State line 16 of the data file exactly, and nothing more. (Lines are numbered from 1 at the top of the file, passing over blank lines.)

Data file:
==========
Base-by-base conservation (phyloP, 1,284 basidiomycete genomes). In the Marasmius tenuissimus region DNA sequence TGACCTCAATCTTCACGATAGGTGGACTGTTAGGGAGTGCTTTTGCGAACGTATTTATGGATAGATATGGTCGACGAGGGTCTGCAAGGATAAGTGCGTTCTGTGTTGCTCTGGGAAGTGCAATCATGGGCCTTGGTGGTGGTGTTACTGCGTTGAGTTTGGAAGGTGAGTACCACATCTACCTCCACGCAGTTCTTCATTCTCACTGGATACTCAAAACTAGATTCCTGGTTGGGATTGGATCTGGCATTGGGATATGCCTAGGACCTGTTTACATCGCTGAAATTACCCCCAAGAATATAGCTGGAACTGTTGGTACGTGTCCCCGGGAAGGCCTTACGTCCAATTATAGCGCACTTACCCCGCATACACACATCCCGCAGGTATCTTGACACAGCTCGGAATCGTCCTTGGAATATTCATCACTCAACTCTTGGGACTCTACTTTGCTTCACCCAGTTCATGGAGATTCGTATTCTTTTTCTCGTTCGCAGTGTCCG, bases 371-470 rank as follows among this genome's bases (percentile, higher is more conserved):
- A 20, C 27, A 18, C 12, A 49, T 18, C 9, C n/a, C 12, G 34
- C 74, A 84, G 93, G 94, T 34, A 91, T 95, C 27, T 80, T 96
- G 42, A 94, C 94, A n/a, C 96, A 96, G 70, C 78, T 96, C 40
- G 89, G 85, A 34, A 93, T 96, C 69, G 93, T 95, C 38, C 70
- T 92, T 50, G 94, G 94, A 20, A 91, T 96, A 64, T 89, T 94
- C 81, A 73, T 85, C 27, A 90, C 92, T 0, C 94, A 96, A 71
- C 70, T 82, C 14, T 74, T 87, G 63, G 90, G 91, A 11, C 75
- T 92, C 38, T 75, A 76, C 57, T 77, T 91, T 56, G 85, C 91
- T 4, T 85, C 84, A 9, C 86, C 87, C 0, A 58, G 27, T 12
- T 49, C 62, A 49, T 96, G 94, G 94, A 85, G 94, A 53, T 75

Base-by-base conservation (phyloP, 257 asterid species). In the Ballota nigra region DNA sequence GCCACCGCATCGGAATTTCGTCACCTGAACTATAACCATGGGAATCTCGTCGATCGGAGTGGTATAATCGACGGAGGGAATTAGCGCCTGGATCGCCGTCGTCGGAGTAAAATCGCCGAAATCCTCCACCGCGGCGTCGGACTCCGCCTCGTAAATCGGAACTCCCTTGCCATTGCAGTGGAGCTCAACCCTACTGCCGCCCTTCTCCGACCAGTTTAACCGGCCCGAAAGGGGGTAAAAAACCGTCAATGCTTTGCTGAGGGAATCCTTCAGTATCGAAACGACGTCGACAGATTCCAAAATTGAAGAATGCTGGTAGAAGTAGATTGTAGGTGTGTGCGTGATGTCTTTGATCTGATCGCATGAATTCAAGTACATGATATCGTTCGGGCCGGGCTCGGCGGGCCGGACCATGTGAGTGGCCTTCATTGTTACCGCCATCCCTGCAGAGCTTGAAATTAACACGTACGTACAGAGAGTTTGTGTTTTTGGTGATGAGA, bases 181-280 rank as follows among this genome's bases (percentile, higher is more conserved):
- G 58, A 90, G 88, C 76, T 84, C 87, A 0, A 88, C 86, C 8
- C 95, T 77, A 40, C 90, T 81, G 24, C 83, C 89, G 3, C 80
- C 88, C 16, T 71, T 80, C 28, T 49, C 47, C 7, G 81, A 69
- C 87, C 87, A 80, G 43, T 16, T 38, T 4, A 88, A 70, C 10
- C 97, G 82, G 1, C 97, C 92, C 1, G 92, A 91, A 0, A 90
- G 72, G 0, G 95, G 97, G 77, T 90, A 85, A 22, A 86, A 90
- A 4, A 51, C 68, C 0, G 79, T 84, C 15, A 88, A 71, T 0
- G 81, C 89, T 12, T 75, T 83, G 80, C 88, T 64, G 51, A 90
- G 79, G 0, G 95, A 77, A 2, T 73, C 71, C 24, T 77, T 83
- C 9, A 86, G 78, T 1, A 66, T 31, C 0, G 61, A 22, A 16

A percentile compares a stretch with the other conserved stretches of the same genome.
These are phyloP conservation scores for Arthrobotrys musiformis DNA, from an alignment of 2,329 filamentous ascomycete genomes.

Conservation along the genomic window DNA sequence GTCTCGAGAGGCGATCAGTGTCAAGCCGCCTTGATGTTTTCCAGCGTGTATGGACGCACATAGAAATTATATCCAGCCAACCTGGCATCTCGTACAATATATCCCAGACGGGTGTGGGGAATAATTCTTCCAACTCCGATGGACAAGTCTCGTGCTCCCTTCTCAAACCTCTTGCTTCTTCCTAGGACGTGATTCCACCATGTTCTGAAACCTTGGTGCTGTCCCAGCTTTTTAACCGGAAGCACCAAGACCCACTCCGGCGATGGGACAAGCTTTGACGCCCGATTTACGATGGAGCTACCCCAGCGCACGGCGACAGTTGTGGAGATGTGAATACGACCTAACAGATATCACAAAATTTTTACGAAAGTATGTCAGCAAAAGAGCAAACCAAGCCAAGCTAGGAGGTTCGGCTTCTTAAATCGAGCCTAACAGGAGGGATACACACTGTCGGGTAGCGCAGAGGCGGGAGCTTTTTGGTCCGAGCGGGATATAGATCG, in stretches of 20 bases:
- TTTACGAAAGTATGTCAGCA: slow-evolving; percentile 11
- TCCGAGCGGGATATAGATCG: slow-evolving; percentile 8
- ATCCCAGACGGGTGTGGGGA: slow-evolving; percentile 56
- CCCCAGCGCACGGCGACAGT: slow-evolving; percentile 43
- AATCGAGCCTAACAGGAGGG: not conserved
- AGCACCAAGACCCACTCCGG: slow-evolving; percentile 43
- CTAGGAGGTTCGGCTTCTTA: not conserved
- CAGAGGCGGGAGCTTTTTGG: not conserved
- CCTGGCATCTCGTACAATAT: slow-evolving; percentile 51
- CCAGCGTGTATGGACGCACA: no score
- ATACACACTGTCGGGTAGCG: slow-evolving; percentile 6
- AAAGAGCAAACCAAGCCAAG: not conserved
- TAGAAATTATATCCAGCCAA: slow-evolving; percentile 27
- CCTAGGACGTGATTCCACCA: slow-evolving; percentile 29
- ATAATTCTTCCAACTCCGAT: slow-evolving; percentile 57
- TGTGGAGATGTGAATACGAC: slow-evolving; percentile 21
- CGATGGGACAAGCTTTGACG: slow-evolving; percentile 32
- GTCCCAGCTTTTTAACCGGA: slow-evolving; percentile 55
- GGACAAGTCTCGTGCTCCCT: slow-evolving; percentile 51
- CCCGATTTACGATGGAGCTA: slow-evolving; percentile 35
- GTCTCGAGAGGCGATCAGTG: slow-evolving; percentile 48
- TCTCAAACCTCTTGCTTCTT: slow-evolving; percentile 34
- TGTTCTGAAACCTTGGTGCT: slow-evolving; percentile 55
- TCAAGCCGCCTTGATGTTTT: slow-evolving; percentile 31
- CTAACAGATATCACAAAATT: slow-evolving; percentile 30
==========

- C 87, C 87, A 80, G 43, T 16, T 38, T 4, A 88, A 70, C 10